Cinco de Mayo

We had been asked by Johnny di Loretto to suggest a good venue for a Cinco de Mayo spot on Fox 28’s Good Day Columbus. We did a show with him in the fall about taco trucks and had a lot of fun. We suggested the colorful bakery Otro Rollo on Sullivant Avenue, one of the places we discovered during our taco truck research that we have featured on alt.eats. Otro Rollo also has a taco truck, and they supply many Mexican grocery stores and taco trucks with bread and pastries.

Cinco de Mayo is a Mexican holiday that originated in Puebla and celebrates the victory of the Mexican militia over the French. It is not a national holiday in Mexico but in the States it has become a celebration of Mexican heritage, and like St Patrick’s Day, a day for beer promotions and drinking.

When we first discussed the idea with Otro Rollo they seemed fairly nonplussed, but by the end of filming they had fully embraced their 15 minutes of fame, were taking photos of the proceedings, and had baked Johnny a special Fox 28 tres leches cake. Tres leches cake is sponge cake that is filled with fruit and cream and soaked in a mixture of three different milks (whole milk , evaporated milk and sweetened condensed milk). Decorations are generally exuberant and it is popular for weddings and other celebrations.

I have been to Otro Rollo many times but I had never been behind the scenes. It was fun to spend time in the kitchen watching them making telera the bread that is used for tortas (Mexican sandwiches). Balls of dough are rolled into ovals and given a second rising. They are then rolled out and divided into three sections. We were impressed with the bakers’ speed and consistency. Otro Rollo bake an average of 500 telera a day as well as a huge array of other breads and cakes.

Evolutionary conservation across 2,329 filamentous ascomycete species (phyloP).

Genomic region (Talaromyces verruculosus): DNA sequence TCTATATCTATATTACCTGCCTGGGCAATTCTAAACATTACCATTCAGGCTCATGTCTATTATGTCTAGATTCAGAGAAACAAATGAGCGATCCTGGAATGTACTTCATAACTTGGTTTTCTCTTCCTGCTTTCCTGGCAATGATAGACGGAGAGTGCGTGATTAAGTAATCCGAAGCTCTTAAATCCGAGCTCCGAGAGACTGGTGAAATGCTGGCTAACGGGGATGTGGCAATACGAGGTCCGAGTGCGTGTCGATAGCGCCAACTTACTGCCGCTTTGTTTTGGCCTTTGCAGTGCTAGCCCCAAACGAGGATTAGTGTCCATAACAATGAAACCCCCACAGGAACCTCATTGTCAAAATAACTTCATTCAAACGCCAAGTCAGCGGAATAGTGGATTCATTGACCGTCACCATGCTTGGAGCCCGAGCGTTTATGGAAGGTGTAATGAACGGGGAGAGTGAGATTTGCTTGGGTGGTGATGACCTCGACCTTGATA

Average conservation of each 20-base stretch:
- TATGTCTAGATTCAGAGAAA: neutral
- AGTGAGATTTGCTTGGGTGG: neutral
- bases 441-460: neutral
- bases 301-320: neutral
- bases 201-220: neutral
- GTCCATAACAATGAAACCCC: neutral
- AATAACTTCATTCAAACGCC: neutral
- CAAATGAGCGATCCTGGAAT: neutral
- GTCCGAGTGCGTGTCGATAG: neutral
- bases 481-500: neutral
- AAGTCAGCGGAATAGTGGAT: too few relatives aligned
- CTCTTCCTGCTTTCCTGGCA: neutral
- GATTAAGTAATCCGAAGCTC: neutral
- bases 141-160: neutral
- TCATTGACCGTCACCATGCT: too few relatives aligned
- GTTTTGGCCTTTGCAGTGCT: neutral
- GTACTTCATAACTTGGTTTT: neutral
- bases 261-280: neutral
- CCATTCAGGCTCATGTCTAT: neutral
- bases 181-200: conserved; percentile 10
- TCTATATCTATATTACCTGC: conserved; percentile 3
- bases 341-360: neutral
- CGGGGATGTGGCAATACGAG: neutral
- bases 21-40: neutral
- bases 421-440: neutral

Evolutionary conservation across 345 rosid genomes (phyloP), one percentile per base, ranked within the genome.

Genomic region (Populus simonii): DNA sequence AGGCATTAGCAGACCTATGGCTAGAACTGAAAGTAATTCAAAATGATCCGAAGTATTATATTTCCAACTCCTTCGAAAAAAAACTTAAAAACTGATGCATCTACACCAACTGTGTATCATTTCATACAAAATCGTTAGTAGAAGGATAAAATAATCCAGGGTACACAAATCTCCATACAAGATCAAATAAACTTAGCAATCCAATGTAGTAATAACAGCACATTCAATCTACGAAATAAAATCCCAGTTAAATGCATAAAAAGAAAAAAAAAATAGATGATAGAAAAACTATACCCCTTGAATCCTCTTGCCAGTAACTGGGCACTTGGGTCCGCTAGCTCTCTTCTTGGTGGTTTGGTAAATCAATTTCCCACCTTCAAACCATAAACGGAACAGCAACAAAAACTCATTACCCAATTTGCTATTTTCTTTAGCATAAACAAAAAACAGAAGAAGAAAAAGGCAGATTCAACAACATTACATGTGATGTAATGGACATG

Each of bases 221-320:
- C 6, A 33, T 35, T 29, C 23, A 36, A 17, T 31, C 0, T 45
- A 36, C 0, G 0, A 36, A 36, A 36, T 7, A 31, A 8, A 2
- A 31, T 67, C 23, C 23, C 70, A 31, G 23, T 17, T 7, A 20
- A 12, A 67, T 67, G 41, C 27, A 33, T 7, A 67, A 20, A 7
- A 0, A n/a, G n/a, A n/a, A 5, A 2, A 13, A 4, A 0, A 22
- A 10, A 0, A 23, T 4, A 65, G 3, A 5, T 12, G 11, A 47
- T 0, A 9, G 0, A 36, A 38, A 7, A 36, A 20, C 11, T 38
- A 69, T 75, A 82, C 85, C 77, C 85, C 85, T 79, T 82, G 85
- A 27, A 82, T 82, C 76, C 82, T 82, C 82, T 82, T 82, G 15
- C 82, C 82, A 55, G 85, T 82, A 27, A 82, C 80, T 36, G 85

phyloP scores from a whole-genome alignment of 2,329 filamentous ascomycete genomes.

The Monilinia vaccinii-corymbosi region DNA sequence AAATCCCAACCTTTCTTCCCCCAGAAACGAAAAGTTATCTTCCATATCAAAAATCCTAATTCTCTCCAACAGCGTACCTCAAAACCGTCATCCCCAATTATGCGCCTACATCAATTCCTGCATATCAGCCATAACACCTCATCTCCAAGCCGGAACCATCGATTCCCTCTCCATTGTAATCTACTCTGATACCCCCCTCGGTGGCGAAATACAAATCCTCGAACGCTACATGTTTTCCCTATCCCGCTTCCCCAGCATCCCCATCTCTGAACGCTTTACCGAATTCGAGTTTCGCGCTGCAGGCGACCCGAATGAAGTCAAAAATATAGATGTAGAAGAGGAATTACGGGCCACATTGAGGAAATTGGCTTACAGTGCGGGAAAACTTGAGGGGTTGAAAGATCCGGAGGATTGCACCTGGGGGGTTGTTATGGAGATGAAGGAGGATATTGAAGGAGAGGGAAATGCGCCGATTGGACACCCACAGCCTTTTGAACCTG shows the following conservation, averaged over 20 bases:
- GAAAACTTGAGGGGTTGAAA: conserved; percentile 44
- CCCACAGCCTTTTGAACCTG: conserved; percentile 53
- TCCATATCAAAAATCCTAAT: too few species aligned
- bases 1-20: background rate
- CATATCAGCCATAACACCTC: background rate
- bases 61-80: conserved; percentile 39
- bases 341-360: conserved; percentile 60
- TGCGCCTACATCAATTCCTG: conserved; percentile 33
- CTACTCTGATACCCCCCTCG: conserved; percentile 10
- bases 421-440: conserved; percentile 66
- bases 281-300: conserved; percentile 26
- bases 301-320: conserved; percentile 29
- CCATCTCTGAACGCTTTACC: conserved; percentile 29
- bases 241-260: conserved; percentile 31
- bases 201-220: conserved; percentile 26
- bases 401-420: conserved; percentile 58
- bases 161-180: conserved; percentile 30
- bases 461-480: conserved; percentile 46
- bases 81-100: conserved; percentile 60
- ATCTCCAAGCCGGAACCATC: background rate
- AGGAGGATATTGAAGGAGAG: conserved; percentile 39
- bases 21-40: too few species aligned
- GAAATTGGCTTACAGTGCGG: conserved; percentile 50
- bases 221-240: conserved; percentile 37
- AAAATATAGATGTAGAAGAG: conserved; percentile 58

Also for Cinco de Mayo we had a Taco Trucks Columbus meet up at Taco Nazo. At the Rick Bayless book signing I asked Quicho if there were any Mexican foods associated with Cinco de Mayo. He offered to make some specials, including Pozole. Taco Nazo knows how to put on a good spread and when we arrived they were decked out in red, white and green. For $5 you could have pozole, Mexican flag-hued jello, cake and a beverage.

The cakes (also tres leches) were suitably festive and as usual, the work of one of Quicho’s employees, Bettina. It seemed a shame to cut them.

The pozole was fantastic. More of a stew than a soup, with plump tender hominy kernals and generous quantities of chicken and pork, it was served with chopped onion, cabbage and radishes to add as garnishes, as well as lime wedges. I tried both the red and the green and loved both. The red, made with chicken, had a mellow heat and slightly smoky. The green, made with pork and chicken, had more acidity but was very well balanced.

The evening ended with $3 house margaritas at Garcia’s on North High Street. I had not been there before but it’s a Columbus institution, having been open for over 30 years. The menu is a mix of Peruvian, Mexican and some Tex-Mex. The whole place had a surreal feel, only in part due to the 80’s karaoke.

It was a fun, but very long Cinco de Mayo. Thanks to Ray for organizing the bike ride up to Taco Nazo.

Advertisements

Leave a comment

Filed under Columbus, ethnic eats, festivals, special events, Taco trucks

Leave a Reply

Fill in your details below or click an icon to log in:

WordPress.com Logo

You are commenting using your WordPress.com account. Log Out / Change )

Twitter picture

You are commenting using your Twitter account. Log Out / Change )

Facebook photo

You are commenting using your Facebook account. Log Out / Change )

Google+ photo

You are commenting using your Google+ account. Log Out / Change )

Connecting to %s